I also created an additional portgroup called "TemplateTest" which is the port group I use for testing the functionality of the templates/VMs before importing them from the vSphere environment into vCloud Director.
Go ahead and install vCloud Director. I'm not going to go through the steps because that is already documented in plenty of other places. How To Install VMware vCloud Director 1.5 From Beginning to End Go through the process of adding a vCenter server and creating your first provider vDC.
Now we need to create an external network. Every external network must be pre-created in vSphere before vCloud Director can take control of it. This is where we will assign my "External-VLAN-6" port group.
We must also assign networking properties to this VLAN. This is why I said this VLAN must be L3 capable and have a gateway assign to it.
Give the network an identifiable name
and click finish.
And now we have a new external network created within vCloud Director. Note: Nothing has changed in the vSphere Networking view as of yet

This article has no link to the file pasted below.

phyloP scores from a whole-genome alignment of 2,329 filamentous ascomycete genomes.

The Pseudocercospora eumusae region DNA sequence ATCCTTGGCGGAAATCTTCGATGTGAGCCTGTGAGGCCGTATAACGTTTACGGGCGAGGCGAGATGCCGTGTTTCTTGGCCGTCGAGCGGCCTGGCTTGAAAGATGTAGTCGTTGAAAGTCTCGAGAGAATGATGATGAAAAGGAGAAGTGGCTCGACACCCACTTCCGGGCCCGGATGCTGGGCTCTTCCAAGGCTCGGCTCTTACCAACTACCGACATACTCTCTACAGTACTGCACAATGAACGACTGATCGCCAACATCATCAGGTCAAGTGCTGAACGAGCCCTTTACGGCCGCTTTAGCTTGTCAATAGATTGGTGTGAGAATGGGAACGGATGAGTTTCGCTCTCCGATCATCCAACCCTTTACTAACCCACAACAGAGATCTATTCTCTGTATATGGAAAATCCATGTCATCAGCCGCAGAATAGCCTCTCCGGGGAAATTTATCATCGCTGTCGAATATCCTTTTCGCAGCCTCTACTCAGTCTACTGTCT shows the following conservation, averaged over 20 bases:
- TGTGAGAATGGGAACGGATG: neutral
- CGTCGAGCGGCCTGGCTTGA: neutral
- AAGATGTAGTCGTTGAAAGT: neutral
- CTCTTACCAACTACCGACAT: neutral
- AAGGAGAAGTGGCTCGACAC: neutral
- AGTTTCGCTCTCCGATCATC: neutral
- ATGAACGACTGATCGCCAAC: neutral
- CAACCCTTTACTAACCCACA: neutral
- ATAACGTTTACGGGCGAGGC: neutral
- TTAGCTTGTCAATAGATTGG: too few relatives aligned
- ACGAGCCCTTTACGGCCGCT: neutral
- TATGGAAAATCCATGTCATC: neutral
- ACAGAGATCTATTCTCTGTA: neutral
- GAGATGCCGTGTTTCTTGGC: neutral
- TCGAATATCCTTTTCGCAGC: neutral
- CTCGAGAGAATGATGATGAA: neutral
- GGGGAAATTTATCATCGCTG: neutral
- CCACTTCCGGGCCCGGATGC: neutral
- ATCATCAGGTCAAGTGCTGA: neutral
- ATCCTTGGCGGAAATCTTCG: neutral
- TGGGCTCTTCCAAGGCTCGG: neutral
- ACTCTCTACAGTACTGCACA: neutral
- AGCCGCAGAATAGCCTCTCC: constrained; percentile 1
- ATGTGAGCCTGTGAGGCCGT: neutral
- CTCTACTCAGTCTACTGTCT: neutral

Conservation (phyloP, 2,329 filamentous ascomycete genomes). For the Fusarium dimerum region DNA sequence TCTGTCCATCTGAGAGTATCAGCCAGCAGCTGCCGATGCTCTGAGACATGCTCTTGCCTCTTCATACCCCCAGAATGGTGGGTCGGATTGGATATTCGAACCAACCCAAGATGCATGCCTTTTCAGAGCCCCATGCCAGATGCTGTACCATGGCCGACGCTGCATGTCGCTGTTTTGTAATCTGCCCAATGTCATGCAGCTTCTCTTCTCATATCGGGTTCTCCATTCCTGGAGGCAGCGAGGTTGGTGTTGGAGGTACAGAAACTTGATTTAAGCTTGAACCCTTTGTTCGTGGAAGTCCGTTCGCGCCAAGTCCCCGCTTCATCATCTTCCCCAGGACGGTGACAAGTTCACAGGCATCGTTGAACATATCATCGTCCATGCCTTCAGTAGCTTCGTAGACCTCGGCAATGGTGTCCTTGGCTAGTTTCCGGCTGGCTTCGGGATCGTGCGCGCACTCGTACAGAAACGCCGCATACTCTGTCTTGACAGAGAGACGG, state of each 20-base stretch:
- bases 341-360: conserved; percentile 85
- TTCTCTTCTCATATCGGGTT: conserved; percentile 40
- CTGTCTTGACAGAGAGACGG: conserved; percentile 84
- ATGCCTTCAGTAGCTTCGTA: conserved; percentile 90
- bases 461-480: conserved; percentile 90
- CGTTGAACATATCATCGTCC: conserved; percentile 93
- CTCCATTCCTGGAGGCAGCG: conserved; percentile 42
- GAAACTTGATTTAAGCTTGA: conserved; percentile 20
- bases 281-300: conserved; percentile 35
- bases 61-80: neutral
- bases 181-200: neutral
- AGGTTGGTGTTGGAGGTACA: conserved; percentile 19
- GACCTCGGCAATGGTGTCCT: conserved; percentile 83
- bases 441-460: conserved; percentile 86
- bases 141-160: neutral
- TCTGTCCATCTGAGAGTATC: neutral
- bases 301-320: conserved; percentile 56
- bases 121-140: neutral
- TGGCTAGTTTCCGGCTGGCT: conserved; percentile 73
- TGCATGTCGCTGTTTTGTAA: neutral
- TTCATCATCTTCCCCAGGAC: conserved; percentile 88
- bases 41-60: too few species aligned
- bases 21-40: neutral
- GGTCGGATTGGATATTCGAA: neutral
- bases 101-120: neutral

Now comes the fun part of creating network pools. We are going to want to create a Network Isolation backed network pool.
Now we type in the maximum amount of configurable pools which is 1000 and type in the VLAN number that should be used. Remember: External Networks and Network Pools cannot share the same VLAN. VLAN(s) assigned to vCD-NI should be configured on all switches that traverse the L2 network and should be given L3 capabilities to route out to the external network portgroup we provided earlier.
Give it a unique name
and click finish
We now have a network pool setup
Before proceeding to the next step, we need to configure the MTU properties of this network pool. Right click the network pool and hit properties.
Change the MTU settings to 1600. This will prevent fragmentation of the vCD-NI frames.
Next you can create a few organizations